Take the 2-minute tour ×
Stack Overflow is a question and answer site for professional and enthusiast programmers. It's 100% free.

How i can remove


from this line

<script type="text/javascript" src="../assets/default/js/jquery-1.4.2.min.js">

using regex?

share|improve this question
What regex dialect are you using? –  Justin Morgan Jun 7 '11 at 21:09

6 Answers 6

You didn't specify a regular expression dialect, but this one should work in most:

share|improve this answer
i also think this was the solution but this returns something different. "> //</script> \r\n \r\n <script type=\"text/javascript\" " –  shinji14 Jun 7 '11 at 21:03

Use src=".*?" in replace and replace with empty string.

share|improve this answer

Here's my stab at it:


That one also removes any whitespace before the 'src' (via the '\s*').

share|improve this answer

Though I need to preface this with the usual disclaimer about parsing HTML with regex, the following should work for input strings very similar to the example you gave:


You didn't say what regex language you're using, but replace whatever matches the above pattern with an empty string.

The main advantage of this version is that it will accept both src="..." and src='...', but not src="...' or src='...". It also won't be thrown off by stuff like src="...foo='bar'...", although that's unlikely to come up.

share|improve this answer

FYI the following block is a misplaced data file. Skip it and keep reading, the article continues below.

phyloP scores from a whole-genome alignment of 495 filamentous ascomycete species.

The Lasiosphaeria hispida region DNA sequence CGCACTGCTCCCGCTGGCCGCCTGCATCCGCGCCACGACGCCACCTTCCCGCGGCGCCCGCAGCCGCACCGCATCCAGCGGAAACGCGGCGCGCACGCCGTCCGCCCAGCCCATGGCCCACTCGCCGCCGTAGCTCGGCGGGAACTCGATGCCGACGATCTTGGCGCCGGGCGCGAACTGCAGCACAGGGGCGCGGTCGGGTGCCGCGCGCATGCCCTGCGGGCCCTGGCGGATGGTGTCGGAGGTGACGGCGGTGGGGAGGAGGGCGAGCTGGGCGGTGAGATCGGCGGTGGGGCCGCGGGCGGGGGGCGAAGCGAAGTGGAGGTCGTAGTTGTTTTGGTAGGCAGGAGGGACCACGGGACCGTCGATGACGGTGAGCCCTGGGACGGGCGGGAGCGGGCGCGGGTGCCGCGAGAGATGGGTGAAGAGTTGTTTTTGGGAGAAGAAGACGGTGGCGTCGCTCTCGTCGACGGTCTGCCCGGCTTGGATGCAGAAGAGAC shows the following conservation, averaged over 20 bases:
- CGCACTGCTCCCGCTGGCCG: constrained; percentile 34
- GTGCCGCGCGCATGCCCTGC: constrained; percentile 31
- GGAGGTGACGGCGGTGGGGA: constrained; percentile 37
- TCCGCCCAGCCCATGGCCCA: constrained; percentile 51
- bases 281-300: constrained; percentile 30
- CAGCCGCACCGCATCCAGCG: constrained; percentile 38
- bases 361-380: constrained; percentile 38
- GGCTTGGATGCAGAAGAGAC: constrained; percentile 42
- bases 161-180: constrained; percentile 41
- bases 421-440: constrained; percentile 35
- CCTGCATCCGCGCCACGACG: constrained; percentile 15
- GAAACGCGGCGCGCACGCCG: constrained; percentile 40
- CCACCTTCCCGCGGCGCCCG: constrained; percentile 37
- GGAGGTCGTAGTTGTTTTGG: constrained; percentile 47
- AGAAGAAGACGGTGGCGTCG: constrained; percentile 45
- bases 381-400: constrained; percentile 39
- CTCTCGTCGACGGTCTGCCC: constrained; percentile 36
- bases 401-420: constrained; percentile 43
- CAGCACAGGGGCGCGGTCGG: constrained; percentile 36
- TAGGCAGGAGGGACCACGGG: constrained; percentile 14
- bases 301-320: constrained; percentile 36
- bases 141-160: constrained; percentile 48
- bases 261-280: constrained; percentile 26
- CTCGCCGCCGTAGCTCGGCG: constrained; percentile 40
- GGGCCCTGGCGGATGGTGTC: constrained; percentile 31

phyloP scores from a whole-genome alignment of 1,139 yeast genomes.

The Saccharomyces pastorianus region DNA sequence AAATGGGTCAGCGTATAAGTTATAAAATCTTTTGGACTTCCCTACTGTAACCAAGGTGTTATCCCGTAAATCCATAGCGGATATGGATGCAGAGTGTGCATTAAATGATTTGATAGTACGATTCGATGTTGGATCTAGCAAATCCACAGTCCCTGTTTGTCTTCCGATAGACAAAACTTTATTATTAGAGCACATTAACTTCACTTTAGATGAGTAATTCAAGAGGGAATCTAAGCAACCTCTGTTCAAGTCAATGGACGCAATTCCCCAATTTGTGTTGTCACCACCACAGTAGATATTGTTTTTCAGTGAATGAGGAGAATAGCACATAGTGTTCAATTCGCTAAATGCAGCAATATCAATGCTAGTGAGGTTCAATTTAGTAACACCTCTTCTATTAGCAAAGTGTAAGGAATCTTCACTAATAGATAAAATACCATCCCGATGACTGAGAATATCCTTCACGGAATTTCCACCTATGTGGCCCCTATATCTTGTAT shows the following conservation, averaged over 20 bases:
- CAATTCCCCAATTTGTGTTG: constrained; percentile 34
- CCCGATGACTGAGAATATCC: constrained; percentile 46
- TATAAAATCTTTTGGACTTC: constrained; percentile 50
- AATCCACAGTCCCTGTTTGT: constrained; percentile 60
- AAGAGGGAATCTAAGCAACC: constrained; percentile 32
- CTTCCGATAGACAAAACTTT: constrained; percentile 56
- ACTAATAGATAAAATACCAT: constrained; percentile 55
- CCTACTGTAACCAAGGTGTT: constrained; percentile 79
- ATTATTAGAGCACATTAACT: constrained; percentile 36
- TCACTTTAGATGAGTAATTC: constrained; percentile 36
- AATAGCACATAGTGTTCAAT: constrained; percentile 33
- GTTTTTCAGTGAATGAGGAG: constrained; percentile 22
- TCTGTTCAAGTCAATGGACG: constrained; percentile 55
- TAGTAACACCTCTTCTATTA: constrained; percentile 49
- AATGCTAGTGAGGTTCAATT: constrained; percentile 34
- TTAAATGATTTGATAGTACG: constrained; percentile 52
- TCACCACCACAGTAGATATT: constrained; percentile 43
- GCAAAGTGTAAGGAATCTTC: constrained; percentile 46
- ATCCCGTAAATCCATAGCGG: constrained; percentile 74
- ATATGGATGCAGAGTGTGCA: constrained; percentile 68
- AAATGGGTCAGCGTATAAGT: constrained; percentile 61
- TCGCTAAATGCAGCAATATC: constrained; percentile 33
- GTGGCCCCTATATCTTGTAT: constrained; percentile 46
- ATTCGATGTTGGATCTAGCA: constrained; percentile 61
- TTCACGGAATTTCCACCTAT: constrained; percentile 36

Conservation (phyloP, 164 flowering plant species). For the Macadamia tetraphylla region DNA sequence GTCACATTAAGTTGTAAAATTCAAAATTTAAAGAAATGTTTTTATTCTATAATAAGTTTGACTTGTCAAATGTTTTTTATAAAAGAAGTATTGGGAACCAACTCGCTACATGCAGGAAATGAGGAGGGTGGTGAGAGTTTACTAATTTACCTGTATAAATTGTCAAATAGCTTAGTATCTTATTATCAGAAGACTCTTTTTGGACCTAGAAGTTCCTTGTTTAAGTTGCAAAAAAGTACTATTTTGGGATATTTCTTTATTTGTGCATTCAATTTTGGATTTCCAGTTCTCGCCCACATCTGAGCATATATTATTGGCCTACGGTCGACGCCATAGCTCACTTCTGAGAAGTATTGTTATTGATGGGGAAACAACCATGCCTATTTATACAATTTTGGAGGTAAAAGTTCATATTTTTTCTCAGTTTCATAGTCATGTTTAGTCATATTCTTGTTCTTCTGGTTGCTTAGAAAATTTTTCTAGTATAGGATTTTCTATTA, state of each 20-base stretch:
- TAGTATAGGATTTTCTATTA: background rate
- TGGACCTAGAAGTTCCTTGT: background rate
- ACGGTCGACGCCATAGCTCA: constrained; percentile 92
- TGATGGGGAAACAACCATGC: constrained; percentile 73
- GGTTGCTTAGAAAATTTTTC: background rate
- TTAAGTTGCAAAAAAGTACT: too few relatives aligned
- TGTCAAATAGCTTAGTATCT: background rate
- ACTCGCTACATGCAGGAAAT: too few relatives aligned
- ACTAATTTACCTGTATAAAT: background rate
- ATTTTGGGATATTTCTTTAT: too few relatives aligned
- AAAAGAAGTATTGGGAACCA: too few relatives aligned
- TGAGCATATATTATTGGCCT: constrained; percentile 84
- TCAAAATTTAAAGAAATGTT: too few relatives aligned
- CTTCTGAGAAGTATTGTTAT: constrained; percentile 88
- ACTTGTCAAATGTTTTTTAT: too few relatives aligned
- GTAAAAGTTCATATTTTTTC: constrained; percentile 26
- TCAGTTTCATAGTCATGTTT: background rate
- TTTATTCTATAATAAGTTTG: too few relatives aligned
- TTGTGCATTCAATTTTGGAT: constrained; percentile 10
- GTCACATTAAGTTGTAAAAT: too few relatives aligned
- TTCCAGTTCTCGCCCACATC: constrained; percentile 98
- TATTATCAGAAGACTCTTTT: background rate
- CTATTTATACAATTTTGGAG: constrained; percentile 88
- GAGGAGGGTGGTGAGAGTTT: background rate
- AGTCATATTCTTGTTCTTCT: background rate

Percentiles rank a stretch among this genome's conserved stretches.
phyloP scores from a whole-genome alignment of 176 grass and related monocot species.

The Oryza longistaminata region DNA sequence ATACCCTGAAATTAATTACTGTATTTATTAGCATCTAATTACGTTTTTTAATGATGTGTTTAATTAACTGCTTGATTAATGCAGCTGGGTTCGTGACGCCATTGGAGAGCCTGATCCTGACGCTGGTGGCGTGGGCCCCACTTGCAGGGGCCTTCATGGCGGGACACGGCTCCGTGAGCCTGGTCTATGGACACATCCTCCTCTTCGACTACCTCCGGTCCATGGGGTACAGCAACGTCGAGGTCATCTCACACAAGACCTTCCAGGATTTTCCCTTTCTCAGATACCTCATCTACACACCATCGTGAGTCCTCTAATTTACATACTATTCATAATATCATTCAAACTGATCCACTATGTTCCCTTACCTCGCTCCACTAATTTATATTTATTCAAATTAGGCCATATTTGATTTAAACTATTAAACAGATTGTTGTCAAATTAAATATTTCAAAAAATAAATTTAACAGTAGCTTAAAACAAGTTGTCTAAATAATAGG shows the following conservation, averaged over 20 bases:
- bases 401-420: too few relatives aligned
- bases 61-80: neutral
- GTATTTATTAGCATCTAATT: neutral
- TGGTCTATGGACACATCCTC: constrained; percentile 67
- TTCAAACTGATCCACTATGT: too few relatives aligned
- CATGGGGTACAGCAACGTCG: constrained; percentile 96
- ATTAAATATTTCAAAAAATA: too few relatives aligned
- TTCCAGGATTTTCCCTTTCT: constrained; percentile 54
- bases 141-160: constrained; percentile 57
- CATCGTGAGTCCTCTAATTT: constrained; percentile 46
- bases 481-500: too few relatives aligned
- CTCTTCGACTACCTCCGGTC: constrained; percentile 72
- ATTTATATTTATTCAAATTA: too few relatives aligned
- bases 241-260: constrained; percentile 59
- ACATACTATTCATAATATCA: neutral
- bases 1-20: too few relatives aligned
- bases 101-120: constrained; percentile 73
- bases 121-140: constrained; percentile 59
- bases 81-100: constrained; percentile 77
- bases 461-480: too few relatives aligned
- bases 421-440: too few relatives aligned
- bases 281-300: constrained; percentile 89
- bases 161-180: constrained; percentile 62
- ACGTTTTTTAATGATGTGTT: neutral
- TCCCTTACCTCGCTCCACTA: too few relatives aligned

You probably don't want to be using a greedy .* –  Ted Hopp Jun 7 '11 at 21:01
@Ted - You're right. How'd I miss that? Thanks, edited. –  Justin Morgan Jun 7 '11 at 21:03

Solution using sed

sed 's/\(^.*\) src.*/\1>/'
<script type="text/javascript">
share|improve this answer

If you're doing this to prevent linking to external scripts, don't. It won't work.

  • The inline script can easily inject a new script tag, or otherwise load an external script.
  • No sane regexp will handle all the variations of character encodings, multiple src="…" attributes (legal according to the spec? I doubt it; does it work? I bet), browser parsing bugs, etc.
  • No regexp can handle things like matching quotes correctly.

You'll get to look forward to:

<!-- this is even in-spec, except for the made-up attributes fakeout and oops.
     a trivial out-of-spec bit of fun: what happens if we drop the final quote?
     I bet browsers would still figure it out. -->
<script type="text/javascript" fakeout="src=" oops="" src
    document.write("<script sr" + 'c="http://example.com/oops.js"></script>");

Now, if instead you're just trying to find all the externally-referenced scripts in a site you maintain (e.g., to see if a random script is still used), then many of the other answers will do.

share|improve this answer
interesting to know this, but im not doing this. –  shinji14 Jun 7 '11 at 21:11
@Vanilla: It would help to know what you are doing. Also keep in mind that SO questions/answers are intended to help people who stumble across them in the future, so I think its important to explain this caveat. –  derobert Jun 7 '11 at 21:13
I agree. A regex will be perfectly fine for scraping a bunch of your own files, but should never be used to sanitize against script injection. –  Justin Morgan Jun 7 '11 at 21:15
Well, it can be troublesome for scraping your own files too, for example the missing closing quote can easily be a typo, and will lead the regexp to produce some quite interesting results. –  derobert Jun 7 '11 at 21:16

Your Answer


By posting your answer, you agree to the privacy policy and terms of service.

Not the answer you're looking for? Browse other questions tagged or ask your own question.